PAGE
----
Batracho t1_j3p3vco wrote


Batracho t1_j0t09wc wrote

All great questions. I’m a med student and a grad student in immunology, but I’ll try to answer as simply as I can. Your questions in order:

  • Different vaccines have different routes of administration (they are oral vaccines for example, or many studies on intranasal vaccines), but, in general, you want local inflammation at the injection site. This inflammation recruits immune cells that eventually will lead to antibody production.

-Somewhat answered before, but there are oral vaccines. Most of them, however, would not survive the harsh environment of gastrointestinal tract.

-I still remember how this blew my mind. The immune system doesn’t “update” your OS. Your OS comes with all of the antigens pre-installed, if you wish. What the vaccine does is tell the cells that just happened to have the correct receptor to expand. How we get to a point where we effectively have cells that are able to recognize pretty much any antigen out there (while also not recognizing self) is a complicated process and involves genetic rearrangements and extensive T and B cell education.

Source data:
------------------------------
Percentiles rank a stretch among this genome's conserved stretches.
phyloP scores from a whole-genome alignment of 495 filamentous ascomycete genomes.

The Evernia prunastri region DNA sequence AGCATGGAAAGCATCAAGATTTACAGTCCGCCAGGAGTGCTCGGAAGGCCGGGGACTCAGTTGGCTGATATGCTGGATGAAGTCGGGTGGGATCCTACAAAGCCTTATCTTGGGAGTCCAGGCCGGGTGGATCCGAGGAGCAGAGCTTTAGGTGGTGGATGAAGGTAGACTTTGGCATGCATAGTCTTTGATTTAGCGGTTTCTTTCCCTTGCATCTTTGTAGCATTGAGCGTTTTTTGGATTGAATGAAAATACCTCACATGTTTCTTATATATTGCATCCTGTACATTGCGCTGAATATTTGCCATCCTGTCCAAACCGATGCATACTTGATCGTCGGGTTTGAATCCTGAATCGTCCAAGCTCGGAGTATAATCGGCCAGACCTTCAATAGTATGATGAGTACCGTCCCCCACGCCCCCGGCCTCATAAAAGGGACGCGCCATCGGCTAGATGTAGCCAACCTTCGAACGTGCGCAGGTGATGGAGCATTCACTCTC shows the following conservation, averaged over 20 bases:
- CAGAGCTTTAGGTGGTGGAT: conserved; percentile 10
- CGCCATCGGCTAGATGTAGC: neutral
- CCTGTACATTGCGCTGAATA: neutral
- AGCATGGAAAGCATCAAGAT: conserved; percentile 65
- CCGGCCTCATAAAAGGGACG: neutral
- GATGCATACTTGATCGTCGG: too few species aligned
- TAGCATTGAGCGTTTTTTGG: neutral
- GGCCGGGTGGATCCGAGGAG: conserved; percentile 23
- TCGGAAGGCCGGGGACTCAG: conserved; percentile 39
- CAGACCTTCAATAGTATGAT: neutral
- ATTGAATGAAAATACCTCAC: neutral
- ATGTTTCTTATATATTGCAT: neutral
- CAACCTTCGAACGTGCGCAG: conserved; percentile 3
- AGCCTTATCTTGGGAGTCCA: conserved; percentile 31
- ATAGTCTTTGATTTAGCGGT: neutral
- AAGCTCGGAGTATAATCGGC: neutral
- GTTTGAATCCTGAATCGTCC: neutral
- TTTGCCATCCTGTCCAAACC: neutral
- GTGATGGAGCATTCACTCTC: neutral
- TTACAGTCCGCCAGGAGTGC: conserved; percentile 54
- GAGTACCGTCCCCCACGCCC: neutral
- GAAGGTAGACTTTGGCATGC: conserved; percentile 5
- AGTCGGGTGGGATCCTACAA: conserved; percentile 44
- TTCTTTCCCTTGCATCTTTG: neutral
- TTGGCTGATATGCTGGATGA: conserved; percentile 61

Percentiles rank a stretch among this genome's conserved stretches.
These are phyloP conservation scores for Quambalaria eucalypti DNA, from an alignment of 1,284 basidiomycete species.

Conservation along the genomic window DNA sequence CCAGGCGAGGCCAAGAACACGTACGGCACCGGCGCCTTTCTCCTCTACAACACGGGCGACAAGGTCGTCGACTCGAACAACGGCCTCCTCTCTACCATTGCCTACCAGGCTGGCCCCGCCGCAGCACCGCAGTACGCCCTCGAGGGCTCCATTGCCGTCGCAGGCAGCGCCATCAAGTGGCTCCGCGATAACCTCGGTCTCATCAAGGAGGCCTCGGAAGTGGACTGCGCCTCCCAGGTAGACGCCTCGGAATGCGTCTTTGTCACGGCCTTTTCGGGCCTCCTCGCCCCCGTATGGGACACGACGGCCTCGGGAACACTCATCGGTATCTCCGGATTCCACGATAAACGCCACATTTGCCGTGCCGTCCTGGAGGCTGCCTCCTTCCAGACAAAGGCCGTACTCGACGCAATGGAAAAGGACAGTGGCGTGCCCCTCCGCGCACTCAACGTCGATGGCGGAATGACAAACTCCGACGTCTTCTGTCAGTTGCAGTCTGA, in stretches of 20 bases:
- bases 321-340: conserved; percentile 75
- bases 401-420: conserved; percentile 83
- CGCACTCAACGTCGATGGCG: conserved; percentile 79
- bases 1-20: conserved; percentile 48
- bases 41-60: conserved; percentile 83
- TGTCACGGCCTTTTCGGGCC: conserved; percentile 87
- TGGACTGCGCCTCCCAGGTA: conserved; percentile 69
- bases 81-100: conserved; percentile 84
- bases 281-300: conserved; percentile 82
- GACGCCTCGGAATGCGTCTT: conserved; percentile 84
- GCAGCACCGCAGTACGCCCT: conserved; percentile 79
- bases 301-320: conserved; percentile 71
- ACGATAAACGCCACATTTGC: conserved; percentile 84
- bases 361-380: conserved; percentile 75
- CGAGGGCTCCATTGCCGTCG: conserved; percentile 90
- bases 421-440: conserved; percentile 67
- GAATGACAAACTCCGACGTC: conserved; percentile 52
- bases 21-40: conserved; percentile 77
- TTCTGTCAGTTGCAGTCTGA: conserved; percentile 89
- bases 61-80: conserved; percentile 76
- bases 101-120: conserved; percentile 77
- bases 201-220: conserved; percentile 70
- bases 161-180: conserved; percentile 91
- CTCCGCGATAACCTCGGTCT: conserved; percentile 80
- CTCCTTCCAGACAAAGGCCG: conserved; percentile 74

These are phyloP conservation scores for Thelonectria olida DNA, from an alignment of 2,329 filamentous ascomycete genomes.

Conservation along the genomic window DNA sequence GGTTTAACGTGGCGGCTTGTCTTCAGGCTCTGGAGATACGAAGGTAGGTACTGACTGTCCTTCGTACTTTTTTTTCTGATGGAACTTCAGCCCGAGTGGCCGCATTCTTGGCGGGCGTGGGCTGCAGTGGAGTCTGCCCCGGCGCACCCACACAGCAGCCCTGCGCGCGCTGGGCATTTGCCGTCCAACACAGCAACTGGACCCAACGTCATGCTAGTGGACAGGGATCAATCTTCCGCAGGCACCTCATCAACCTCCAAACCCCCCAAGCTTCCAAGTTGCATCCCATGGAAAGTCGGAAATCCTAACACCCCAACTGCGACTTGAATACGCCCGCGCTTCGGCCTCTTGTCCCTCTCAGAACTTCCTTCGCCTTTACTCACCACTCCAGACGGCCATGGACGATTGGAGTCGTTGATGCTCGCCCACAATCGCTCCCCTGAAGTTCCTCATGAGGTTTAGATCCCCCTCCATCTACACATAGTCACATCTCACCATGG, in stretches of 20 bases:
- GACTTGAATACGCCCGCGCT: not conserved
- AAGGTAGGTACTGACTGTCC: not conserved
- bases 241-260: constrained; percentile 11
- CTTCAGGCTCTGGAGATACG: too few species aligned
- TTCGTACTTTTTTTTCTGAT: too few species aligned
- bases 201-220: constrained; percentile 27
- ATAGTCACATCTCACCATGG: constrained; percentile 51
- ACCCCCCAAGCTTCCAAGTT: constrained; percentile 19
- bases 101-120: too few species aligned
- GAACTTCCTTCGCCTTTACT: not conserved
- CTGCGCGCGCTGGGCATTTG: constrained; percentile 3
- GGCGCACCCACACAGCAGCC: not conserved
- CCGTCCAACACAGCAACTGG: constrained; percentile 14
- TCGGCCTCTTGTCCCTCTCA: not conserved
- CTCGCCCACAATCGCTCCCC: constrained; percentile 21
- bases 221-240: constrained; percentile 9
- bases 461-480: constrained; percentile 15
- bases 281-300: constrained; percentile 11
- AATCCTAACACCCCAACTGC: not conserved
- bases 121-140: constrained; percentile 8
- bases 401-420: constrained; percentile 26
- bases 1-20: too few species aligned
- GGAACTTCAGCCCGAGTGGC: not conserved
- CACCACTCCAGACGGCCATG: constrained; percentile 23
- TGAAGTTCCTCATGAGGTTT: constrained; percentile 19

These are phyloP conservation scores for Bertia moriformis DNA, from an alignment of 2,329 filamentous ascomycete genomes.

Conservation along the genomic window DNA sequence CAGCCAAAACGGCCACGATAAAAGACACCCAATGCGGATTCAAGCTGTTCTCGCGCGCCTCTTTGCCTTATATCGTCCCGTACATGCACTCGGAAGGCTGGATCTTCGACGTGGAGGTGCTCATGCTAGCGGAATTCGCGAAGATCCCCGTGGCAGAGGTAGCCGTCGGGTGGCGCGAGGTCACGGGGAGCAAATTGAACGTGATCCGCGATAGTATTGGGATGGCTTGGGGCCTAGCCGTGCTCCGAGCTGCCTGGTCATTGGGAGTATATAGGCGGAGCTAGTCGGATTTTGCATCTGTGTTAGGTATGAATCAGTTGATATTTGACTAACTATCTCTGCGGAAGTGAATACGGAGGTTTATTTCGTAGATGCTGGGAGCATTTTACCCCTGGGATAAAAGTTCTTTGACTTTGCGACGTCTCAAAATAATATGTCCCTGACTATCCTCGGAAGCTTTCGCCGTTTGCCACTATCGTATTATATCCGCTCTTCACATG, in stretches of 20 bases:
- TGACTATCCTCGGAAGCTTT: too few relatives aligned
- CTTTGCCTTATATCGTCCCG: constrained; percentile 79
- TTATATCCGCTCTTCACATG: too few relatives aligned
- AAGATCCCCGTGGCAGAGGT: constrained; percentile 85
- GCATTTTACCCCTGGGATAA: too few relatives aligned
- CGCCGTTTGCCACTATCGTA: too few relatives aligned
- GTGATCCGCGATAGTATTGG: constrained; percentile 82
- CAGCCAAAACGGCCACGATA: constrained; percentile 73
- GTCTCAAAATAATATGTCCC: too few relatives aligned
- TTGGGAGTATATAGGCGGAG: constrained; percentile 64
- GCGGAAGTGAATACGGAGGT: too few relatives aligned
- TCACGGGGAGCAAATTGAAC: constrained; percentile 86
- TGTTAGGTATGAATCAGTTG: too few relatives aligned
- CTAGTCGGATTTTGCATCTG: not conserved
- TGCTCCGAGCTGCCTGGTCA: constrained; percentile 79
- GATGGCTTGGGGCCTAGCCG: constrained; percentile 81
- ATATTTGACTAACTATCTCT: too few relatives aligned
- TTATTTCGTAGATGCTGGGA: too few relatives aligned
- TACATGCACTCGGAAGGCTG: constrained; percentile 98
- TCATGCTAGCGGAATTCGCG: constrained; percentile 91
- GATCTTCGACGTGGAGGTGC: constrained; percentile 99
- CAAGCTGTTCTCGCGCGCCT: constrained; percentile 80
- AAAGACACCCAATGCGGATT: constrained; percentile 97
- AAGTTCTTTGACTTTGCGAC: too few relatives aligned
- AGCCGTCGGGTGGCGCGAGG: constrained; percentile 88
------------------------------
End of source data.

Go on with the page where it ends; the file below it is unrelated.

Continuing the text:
-every part of your body is perfused with blood vessels that get progressively smaller. So if you inject into muscle, it will get picked up by the blood, it won’t typically be as fast as putting it into the vein, but it is a similar process.

-soreness/pain: the pain is not exactly the same as when you stub a toe, for example. Pain from most vaccines is mostly caused by the local inflammation that is occurring at the injection site, and is typically very helpful for the development of a good vaccine response. A classic medical way of describing this pain is “Rubor, calor, dolor and tumor”, which translates to redness, warmth, pain and swelling and is typically for indicative of an inflammatory response.

You’ve asked a bunch of good and complicated questions, let me know if you want me to elaborate in any way, I love immunology :)